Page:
“Data-driven” seems to be the term of the decade, but how do you measure performance in business? We’ve developed a step-by-step guide. Let’s take a quick look at it.
Whether you’re running a small online store or a multi-million dollar ad agency, you need to think in terms of your goals. These goals define your strategy and direct you to adjust your business model, if necessary. Goals should be determined based on three factors. These include the market, the company and the resources.
The market and your share in it should be considered when you determine your goals. If you are publishing a newspaper nowadays, it’s probably not a good idea to expect a two-fold growth within a year. But if you just launched an app that’s trending, you can predict growth at least equal to that of the industry. If you know you are well equipped with staff and have enough resources to market your product, make sure to consider the potential growth in sales. But if you can’t afford to invest in that new marketing campaign and your investors aren’t willing to help, don’t expect to see users pop-up out of nowhere.
Once you have your goals laid out, think about your business model. A good business model identifies revenue streams, potential expenses, and a customer base. How likely are you to achieve your goals with your current business setup? This is the time to lower those subscription fees if you predict you won’t get enough users otherwise. Or, if you are looking to increase revenues, perhaps it’s time to come up with ways to charge customers who aren’t paying. Setting goals is the first step in measuring performance in business.
It’s all said in the sentence above, but it’s surprising to see small businesses and startups without a spreadsheet forecasting their profits. You don’t have to predict an exact amount of office supplies you will purchase in the following year, but setting a benchmark on your spendings in key categories is vital. The big expense categories are marketing, staff, equipment, office rent and production costs (the last ones are present only if you are manufacturing a physical product). Your revenue streams will be specific to your business.
Key productivity indicators (KPI) are quantitative values that illustrate how well your company is achieving its key business objectives. The objectives are decided ahead of time and teams keep track of their progress towards them. These are the main metrics which measure business performance. Sales teams usually track new revenue. You probably want to know how much your sales reps are selling in a given day, week and month. These targets can be broken down individually, by division and aggregated for the company as a whole. Customer success teams look at how long it takes for them to resolve support requests. As for marketing, teams usually track acquisition costs (how much are you paying to get a new user) and retention (how long your users are staying with you). These KPIs will help you realize both successful parts of your business and areas for improvement.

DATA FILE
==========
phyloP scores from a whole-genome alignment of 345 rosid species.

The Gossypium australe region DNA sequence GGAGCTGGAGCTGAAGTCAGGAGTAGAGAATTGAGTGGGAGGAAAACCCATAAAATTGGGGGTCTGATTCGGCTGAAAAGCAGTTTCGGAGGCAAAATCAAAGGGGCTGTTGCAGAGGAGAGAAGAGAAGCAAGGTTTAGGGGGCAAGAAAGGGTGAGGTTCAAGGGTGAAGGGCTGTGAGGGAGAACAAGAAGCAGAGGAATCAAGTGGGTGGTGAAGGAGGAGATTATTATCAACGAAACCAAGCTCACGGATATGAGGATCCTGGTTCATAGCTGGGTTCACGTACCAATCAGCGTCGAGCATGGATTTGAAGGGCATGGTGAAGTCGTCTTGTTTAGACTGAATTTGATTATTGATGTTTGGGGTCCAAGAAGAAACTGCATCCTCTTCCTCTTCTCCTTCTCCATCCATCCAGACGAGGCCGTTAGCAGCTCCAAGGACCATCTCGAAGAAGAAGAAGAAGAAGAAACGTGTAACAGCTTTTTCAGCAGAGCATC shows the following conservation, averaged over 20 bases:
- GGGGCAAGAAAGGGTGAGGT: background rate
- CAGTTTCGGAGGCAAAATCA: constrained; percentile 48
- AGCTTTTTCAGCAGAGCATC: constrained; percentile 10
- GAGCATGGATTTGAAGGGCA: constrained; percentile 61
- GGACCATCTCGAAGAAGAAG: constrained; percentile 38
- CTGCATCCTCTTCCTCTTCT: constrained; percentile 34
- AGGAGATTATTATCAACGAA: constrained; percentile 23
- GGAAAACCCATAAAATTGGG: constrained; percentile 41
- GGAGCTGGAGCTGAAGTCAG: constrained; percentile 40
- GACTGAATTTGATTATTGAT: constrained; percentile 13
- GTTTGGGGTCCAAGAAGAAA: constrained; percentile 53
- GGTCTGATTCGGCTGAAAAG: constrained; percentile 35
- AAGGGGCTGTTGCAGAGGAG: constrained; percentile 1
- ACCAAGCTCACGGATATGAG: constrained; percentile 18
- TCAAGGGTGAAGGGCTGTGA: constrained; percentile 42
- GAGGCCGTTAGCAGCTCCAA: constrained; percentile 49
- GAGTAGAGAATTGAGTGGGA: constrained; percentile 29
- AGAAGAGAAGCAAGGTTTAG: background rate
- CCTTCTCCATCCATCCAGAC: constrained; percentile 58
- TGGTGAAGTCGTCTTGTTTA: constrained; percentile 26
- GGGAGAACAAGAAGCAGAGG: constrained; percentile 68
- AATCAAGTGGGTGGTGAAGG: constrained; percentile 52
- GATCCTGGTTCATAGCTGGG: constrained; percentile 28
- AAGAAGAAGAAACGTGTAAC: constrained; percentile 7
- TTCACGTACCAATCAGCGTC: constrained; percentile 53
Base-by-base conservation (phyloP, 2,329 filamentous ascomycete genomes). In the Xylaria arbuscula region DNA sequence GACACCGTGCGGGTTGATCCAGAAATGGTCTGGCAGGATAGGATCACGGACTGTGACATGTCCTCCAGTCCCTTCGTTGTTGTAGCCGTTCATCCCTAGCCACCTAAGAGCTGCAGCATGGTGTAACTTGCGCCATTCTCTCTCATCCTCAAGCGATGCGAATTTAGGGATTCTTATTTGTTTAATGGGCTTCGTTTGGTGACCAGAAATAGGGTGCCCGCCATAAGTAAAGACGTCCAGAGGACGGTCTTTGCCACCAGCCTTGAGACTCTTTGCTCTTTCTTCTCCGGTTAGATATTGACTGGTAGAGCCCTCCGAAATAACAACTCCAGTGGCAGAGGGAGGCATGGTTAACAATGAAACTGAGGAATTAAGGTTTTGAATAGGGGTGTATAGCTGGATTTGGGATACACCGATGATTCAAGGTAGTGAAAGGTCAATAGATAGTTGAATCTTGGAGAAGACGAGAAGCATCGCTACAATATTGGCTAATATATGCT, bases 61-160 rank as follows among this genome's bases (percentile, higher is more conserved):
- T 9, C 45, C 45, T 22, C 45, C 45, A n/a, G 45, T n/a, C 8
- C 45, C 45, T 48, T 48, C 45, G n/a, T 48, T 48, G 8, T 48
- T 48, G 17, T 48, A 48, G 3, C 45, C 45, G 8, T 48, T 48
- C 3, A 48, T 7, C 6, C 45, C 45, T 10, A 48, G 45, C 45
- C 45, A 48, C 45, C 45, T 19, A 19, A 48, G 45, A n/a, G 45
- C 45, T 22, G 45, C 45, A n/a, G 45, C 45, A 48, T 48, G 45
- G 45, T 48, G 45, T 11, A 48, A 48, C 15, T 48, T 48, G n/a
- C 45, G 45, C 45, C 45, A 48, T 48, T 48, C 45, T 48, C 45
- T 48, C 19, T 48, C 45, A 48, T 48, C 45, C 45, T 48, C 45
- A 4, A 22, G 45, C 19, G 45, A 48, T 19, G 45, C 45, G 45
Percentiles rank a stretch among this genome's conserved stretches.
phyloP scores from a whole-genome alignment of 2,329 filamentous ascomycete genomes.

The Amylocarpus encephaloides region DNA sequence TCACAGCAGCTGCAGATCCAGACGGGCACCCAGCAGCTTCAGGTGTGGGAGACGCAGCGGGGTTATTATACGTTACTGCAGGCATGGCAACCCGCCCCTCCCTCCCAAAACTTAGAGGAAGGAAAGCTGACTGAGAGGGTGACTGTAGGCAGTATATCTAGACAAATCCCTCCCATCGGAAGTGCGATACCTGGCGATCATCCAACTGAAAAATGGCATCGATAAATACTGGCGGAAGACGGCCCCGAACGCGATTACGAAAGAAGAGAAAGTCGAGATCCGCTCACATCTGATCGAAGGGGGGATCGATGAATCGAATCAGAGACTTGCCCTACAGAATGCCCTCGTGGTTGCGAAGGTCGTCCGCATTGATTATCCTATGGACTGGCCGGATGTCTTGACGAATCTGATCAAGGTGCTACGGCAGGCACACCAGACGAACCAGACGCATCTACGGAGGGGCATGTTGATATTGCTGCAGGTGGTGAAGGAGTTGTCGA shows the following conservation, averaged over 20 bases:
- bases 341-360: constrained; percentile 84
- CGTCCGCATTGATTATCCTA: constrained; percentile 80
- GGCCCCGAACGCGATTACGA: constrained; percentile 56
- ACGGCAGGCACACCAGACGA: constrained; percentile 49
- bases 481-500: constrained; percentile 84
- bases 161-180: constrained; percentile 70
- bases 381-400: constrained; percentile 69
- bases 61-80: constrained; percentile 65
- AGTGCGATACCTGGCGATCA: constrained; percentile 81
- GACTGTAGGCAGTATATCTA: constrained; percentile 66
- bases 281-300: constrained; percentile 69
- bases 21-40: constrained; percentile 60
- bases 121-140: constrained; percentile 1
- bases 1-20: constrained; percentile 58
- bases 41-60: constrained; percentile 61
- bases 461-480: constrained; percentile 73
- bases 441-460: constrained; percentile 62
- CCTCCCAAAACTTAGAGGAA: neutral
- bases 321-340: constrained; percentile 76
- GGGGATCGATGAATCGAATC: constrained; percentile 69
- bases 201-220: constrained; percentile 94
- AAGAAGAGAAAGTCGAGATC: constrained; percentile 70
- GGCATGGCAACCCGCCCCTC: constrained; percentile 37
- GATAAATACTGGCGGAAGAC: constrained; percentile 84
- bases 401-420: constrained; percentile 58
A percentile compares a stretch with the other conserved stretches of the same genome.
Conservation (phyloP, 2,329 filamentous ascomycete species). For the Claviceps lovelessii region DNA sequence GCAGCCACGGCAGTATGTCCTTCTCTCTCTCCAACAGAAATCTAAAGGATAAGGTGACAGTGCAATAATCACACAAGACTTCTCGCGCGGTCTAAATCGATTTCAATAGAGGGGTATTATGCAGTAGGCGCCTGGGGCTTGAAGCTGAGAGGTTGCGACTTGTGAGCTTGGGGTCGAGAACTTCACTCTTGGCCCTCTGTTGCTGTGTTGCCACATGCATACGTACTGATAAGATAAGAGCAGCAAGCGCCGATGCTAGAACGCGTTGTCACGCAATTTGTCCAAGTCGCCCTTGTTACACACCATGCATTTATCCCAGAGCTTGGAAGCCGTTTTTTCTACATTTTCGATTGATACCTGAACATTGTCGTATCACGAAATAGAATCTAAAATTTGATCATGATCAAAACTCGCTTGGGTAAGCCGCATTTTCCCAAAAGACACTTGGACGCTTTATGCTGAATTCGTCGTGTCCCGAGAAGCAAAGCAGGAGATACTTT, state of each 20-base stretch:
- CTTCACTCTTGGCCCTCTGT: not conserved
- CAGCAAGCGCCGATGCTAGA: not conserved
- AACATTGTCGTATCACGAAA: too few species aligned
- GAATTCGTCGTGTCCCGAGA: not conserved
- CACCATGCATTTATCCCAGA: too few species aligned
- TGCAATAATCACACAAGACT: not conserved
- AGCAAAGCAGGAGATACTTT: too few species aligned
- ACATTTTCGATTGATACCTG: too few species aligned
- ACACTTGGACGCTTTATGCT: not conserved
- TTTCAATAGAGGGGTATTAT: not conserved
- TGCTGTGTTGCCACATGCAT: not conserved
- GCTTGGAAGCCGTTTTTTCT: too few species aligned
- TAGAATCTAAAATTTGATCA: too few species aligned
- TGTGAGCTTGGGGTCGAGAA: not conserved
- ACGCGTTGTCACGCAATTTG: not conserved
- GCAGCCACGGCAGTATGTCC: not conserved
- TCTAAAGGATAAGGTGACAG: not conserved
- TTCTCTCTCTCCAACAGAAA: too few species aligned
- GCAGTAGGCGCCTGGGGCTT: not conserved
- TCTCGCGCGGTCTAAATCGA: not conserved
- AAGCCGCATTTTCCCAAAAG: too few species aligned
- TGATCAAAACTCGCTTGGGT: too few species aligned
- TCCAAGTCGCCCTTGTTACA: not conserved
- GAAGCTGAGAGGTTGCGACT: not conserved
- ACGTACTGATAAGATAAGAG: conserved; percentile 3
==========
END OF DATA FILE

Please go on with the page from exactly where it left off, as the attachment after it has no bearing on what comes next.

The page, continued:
Your KPIs can be visualized with dashboards via various software solutions. amoCRM, for instance, has a customizable analytics section where you can set targets, predict future sales and measure progress.
Ideally, you want to have dashboards that illustrate your goals and your progress towards these goals. You also want to be able to see trends. Say, right after you launched a new marketing campaign, your customer acquisition costs have gone up while retention sank. Noticing this in a visualization tool early lets you immediately adjust the campaign. Or, you might have sales reps who aren’t selling well a new product you launched. Early notice lets you provide timely training before clients are off with a competitor. The budget you put together earlier should also come in handy. Referring to it regularly and comparing your actual revenues and expenses to it is key in measuring performance in business.
amoCRM has a customizable analytics section where you can set targets, predict future sales and measure progress.
If you know you won’t hit your sales target by the end of the year, it’s time to adjust your forecasts. I remember myself working for a startup where we laid down continuous growth on a month-to-month basis. Things were going as planned until September when our GMV (gross merchandise value, or, in other words, all sales totals added together) sank due to seasonality. We had to adjust our forecasts after we realized that we won’t hit the summer numbers until Christmas. If your business is new, you probably don’t know how seasonality can affect your metrics. Adjusting forecasts each quarter is a common practice. Based on these new forecasts, you can set realistic targets for your teams.
Finally, you might need to make changes to your business model. That subscription program you were banking on might have proved itself worthless and now you’re looking to make money from add-ons. If your metrics are telling you it’s time to change things, don’t put it off until it’s too late. The insights you gain from measuring performance in business will allow you to make timely changes and deliver the best results.